“How do we keep our balance? That I can tell you in one word: tradition,” said Tevye, the lead character from “Fiddler on the Roof.”
I, much like Tevye, believe that we maintain our balance through tradition. The Mummers should always march on Broad Street. There should be turkey and stuffing on Thanksgiving. Temple’s colors should never be anything but cherry and white. And as I grudgingly came to accept in recent years, “Saturday Night Live” should be the most awesomely bad show on television.
Way back in 1975, when “SNL” first aired, it didn’t suck (or so I’ve gauged from hours upon hours of reruns and VHS recordings). With a cast of comedians including Chevy Chase, John Belushi, Dan Aykroyd and Gilda Radnor, the show cornered
the market on topical humor. As the years passed, “SNL” catapulted stars like Jim Carrey, David Spade, Chris Farley, Eddie Murphy, Martin Short, Mike Myers, Ben Stiller, Chris Rock, Adam Sandler and, most recently, Will Ferrell and Tina Fey to silver screen fame. However, in recent years, I have watched “SNL” without cracking a single smile.
Something seems off – and I’m not the only one that thinks so, as lowered ratings prove that Americans have found better ways to spend the late weekends hours. The reason I have grown to loathe the show is deeply rooted in my need for tradition.
“SNL” was funny in the beginning because the cast was funny. As the show evolved further and further away from that original set of comedians, I became less and less interested in the jokes. Horatio Sanz is not as funny as Will Ferrell. Will Ferrell is not as funny as Chris Farley. Chris Farley is not as funny as Dana Carvey. Dana Carvey is not as funny as Martin Short. And Martin Short is not as funny as John Belushi. As the years passed and the cast changed, I grew less and less fond of the show.
No “SNL” cast member could ever make me laugh as hard as the originals. In the past, the hilarity of “SNL” was rooted in the interactions of these funny comedians. No one’s comedic timing could compare with that of Dan Aykroyd. And no comedy duo would ever be as hilarious as the Blues Brothers.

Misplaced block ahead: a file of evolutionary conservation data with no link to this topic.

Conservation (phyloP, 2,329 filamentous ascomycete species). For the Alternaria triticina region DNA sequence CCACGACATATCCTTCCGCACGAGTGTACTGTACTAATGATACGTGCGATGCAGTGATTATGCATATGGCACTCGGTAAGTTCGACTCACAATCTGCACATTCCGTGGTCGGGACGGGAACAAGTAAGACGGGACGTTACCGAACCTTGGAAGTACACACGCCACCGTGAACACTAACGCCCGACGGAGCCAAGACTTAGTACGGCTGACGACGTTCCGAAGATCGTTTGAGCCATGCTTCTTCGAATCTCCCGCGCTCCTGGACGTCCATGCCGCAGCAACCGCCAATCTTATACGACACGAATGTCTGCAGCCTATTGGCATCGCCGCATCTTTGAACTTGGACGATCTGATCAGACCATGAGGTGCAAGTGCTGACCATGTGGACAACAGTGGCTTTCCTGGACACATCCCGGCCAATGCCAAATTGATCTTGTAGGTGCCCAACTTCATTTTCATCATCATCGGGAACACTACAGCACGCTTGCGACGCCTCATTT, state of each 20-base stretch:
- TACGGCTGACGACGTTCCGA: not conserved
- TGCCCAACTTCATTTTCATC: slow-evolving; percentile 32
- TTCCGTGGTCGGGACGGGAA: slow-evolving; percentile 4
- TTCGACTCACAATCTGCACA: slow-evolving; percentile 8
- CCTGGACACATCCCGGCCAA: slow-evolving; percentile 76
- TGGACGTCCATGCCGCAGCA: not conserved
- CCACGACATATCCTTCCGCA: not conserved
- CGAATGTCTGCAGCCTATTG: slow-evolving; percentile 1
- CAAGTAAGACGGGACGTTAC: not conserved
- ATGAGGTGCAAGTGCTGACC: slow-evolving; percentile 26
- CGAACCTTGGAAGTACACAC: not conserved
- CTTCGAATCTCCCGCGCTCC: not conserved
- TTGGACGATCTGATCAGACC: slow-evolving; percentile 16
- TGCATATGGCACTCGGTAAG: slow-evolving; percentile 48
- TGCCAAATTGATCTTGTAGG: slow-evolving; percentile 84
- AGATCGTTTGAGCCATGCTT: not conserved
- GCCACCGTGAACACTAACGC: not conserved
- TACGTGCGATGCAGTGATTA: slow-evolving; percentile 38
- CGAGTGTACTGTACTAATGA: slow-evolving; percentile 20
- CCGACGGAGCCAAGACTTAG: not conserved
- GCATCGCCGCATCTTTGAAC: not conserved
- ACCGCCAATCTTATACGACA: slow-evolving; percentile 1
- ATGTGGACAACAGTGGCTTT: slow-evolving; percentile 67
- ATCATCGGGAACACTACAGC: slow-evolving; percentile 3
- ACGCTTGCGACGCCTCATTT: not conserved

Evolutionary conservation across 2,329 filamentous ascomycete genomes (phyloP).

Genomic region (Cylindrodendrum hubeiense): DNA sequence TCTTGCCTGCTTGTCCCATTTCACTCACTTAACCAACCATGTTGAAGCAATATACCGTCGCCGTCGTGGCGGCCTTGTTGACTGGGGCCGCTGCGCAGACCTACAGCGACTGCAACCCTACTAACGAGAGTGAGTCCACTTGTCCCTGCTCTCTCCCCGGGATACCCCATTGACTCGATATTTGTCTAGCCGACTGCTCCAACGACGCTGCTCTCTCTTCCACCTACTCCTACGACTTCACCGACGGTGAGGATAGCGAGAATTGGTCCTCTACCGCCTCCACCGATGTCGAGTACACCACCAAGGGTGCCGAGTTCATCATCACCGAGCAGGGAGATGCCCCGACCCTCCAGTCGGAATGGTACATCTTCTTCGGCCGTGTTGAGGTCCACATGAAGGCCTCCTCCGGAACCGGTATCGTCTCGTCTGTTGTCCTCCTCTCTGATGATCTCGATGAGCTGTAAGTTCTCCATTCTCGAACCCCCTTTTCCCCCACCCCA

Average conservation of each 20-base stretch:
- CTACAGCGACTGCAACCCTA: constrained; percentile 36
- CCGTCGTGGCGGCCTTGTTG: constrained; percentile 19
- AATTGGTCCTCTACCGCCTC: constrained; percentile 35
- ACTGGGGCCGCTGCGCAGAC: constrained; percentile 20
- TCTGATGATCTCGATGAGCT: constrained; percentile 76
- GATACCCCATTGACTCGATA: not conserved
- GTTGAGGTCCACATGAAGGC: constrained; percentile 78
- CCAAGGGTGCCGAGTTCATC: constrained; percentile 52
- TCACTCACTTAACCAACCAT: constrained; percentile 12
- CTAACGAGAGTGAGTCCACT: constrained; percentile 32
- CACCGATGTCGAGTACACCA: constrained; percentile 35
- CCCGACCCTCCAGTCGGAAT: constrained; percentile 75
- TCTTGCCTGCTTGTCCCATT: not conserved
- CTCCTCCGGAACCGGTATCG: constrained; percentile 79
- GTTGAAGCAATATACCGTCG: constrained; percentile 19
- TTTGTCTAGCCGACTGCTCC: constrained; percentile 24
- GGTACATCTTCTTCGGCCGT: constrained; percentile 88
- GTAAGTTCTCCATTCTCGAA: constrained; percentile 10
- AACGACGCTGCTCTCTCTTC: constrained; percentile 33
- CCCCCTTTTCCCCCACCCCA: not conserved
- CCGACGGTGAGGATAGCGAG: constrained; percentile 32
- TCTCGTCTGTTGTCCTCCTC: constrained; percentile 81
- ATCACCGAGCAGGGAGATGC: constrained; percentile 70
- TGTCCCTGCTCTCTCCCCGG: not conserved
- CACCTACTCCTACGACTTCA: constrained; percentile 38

But this year, something – besides the cast – changed and I suddenly found myself in hysterics after midnight on a Saturday.
With the addition of Andy Samberg, Akiva Schaffer and Jorma Taccone – otherwise known as The Lonely Island, a comedy group based in New York City – the jokes suddenly seemed funnier and the skits suddenly seemed topical. The Lonely Island guys (Schaffer and Taccone work behind
the scenes as writers while Samberg is on-air) are responsible for Digital Shorts, the latest addition to “SNL.” Digital Shorts are pre-recorded snippets of video that mock everything from “The Chronicles of Narnia” to 90s sex ballads. The first short, “Lazy Sunday,” garnered some media attention after the video topped the charts on YouTube and just last month, Samberg appeared on The Conan O’Brien Show after “A Special Box” – better known as “D— In A Box” – became the second most popular video after only two days of airing.
These short song parodies have peppered the show with a little flavor, a little flair and a lot of funny.Though the Digital Shorts don’t focus on chuckle-worthy
cast interactions, this change has been a positive one for America’s longest running variety show. With an update to the old “SNL” formula, the show has regained a balance that allows viewers to once again laugh with the cast. And although Tevye may not agree, this is one time when maintaining the tradition would mean losing the balance.
Erica Palan can be reached at email@example.com.